The ultimate accountability in this will be to ensure that individual farmers are made aware that the carcass of their animal was excessively trimmed. They will be notified by the Department in that context. They will be remunerated for any excess trim in the docket.

We are going to have to move on.

What they do with the information is up to them but they will know the identity of the individual plants responsible.

We will have to observe the time. There are other Deputies waiting.

I asked the Minister specifically to confirm if he will name the factories that have breached the trimming guidelines. He has avoided answering that question until now. I ask him to be specific and give an assurance today that he will ensure that those that breached the guidelines will be named by him and that he will not protect them from being held accountable for their failures in that regard.

This is yet another example of the way factories have been taking advantage of farmers. In recent weeks, prices have been under enormous pressure, for example, the prices for culled cows dropped from €3.70 a kilo to €2.70 a kilo, resulting in farmers taking a loss of €300 to €400 in some instances. Unfortunately, the Minister has failed to hold factories to account at a number of levels. We have seen how the beef forum, under his stewardship, has failed to hold them to account, and this is another example of that. Will the Minister give a clear assurance that he will publish the names of the factories, that every carcass will be inspected under a new regime in the new year, that the farmers will be compensated-----

The Minister to respond.

-----for the losses incurred so far, and that there will be transparency in the system for beef trimming in the future?

It is almost 10.45 a.m. and we have dealt with one question. I do not want to interject constantly but I ask all Members to observe the time.

I do not accept that either I or the much maligned beef forum has failed. In fairness to all the participants in the forum, the resolution to this issue has been progressed through that. The fact that we are having additional staff trained and put in situ to enhance the level of inspections and the supervision of the kill line to make sure that the existing very low level of non-compliance is further inspected so that every farmer gets a fair crack of the whip in terms of the supervision of their cattle and that there is no excessive trim has been delivered through engagement. I have had direct engagement with Meat Industry Ireland, MII, but also at the forum. That has been a signal achievement. It may have taken a little longer than we would have wished but we are in a situation where, from the start of 2019, we will have additional staff dealing with this issue. Approximately 1.8 million cattle are slaughtered and, of those, 21 excessive trims were detected in 2018 to date. That does not signal a huge failure-----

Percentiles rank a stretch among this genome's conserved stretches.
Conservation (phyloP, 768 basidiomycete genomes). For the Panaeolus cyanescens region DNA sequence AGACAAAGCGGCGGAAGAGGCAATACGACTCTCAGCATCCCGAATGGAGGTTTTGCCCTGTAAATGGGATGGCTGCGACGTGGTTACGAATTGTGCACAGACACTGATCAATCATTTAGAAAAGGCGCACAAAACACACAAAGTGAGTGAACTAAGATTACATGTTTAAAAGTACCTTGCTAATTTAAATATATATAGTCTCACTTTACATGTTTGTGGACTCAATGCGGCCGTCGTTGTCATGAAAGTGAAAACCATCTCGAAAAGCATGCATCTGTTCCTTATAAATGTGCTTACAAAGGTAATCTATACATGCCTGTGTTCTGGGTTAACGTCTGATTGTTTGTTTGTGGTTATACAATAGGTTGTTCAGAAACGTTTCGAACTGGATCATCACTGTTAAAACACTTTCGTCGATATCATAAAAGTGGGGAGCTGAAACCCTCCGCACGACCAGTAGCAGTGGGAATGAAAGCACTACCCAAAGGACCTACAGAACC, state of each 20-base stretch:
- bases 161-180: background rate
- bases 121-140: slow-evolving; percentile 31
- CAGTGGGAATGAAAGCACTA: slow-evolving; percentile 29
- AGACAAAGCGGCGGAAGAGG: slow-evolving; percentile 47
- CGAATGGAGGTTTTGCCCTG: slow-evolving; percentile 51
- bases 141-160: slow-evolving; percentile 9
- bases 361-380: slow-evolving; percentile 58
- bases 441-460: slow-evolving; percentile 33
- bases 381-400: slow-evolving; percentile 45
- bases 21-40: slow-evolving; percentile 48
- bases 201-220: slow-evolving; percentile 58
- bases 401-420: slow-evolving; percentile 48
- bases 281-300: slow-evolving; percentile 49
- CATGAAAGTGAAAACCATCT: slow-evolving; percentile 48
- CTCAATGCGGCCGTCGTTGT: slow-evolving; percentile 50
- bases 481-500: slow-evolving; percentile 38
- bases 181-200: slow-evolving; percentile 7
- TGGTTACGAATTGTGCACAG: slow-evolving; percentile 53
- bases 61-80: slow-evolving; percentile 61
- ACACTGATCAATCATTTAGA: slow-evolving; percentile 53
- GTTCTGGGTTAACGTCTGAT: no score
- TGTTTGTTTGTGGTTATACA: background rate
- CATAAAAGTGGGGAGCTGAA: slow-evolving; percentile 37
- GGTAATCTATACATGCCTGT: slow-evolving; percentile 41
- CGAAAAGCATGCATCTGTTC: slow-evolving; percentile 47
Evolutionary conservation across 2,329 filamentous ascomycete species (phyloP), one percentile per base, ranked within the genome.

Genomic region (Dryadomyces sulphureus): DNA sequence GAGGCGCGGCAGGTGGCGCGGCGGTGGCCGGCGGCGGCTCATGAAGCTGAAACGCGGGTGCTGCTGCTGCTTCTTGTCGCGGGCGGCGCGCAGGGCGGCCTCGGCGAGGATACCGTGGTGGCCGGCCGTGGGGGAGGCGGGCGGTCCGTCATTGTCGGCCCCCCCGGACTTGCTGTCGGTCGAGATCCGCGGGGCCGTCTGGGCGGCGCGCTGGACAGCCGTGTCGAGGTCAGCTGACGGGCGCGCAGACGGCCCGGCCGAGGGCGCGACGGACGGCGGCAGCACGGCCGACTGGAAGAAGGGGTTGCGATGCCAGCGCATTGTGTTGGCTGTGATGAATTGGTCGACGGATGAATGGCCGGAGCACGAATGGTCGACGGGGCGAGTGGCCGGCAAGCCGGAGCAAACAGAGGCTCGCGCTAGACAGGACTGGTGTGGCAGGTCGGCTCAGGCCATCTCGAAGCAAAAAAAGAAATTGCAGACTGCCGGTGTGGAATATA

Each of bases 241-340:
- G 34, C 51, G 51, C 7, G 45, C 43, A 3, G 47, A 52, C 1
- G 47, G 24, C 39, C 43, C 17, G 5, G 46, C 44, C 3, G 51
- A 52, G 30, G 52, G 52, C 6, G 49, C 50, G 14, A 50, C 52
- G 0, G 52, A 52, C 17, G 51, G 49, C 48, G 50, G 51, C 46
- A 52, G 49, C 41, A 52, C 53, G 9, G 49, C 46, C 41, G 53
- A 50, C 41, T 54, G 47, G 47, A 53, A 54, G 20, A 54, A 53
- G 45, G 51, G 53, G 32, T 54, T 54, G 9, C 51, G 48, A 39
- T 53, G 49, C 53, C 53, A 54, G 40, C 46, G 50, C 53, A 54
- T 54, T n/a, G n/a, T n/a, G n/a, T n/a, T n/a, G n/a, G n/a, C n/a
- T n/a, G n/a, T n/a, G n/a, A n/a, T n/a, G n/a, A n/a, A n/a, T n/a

-----but every one is one too many. Our ultimate responsibility in terms of transparency is to make sure that every individual farmer knows-----

I call Deputy Martin Kenny.

-----and that they will be remunerated for any cost they have incurred-----

I am asking for some co-operation.

-----and that will happen.

I am sorry, Deputy Kenny. I am asking for co-operation in the House. It is now 10.45 a.m. I think Deputies and the Minister have taken advantage of my leniency. I ask them to observe the clock. They have a responsibility, as will other Deputies later.

Common Agricultural Policy

Martin Kenny


2. Deputy Martin Kenny asked the Minister for Agriculture, Food and the Marine the proposed good agricultural and environmental conditions for the next Common Agricultural Policy, CAP; and if he will make a statement on the matter. [51346/18]

I ask the Minister about the good agricultural and environmental conditions that are proposed to come forward in the next Common Agricultural Policy, CAP, which I understand will replace what were considered to be the greening measures in the past, and if he will make a statement on the matter.

In June 2018, the European Commission published the legislative proposals for the CAP post 2020. The proposals recognise the role agriculture has to play in helping member states achieve their environmental and climate change targets. In this context, a significant feature of the proposals is the increased environmental ambition for the CAP post 2020. The new CAP reform proposals require member states to set out their approach on environmental issues in the new CAP strategic plans.

There are a number of new approaches to addressing environmental issues through the CAP including: three of the nine key objectives set for the CAP post 2020 concern the environment; the ex ante assessment for the plan must incorporate a strategic environmental assessment; the proposals include greater environmental conditionality on EU payments with links to requirements such as the water framework directive and proposals for mandatory nutrition management plans; 40% of the overall CAP budget must contribute to climate mainstreaming; member states must make schemes available as part of the direct payments that provide additional supports for eco schemes which go beyond the increased statutory management requirements and good agricultural and environmental conditions; nationally, 30% of the rural development programme expenditure, excluding payments for areas of natural constraints, must be focused on biodiversity-environment-climate related measures; and non-compliance with statutory management requirements and standards for good agricultural and environmental conditions of land in the areas of climate and environmental health, public health, animal health, plant health and animal welfare will require an administrative penalty.